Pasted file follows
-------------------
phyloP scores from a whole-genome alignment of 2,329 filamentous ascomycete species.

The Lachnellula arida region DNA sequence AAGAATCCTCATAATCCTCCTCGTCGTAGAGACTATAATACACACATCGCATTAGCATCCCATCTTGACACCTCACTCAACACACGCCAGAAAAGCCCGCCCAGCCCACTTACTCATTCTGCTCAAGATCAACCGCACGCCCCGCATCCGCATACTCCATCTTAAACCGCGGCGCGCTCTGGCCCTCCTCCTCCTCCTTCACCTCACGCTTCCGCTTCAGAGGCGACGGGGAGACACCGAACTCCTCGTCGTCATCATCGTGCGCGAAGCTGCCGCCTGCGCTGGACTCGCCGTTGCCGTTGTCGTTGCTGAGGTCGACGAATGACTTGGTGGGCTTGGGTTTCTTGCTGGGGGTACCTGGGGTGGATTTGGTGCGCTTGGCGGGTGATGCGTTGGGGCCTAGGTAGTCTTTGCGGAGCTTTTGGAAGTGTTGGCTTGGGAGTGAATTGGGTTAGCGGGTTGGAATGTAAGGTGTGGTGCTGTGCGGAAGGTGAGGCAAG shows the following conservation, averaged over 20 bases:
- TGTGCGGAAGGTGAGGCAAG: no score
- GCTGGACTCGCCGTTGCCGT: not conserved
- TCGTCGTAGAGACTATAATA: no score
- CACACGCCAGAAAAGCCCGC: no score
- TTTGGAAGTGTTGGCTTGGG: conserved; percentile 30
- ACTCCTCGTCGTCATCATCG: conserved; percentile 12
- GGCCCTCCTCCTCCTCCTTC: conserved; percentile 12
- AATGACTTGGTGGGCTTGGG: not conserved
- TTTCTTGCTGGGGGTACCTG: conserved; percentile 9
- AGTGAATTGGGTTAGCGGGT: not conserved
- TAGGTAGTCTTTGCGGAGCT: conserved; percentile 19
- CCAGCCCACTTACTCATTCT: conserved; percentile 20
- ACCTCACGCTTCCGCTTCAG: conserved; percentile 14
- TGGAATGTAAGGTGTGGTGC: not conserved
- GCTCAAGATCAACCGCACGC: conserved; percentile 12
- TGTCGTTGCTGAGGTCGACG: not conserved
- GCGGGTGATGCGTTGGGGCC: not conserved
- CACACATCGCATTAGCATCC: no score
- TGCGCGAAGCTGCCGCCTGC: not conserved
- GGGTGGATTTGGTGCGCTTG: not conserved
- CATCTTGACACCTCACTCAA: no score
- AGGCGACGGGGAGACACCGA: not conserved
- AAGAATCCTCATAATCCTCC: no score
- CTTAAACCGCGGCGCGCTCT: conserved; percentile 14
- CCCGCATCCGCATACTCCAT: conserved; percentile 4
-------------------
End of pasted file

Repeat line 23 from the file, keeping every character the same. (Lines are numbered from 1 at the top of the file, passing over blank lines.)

- CATCTTGACACCTCACTCAA: no score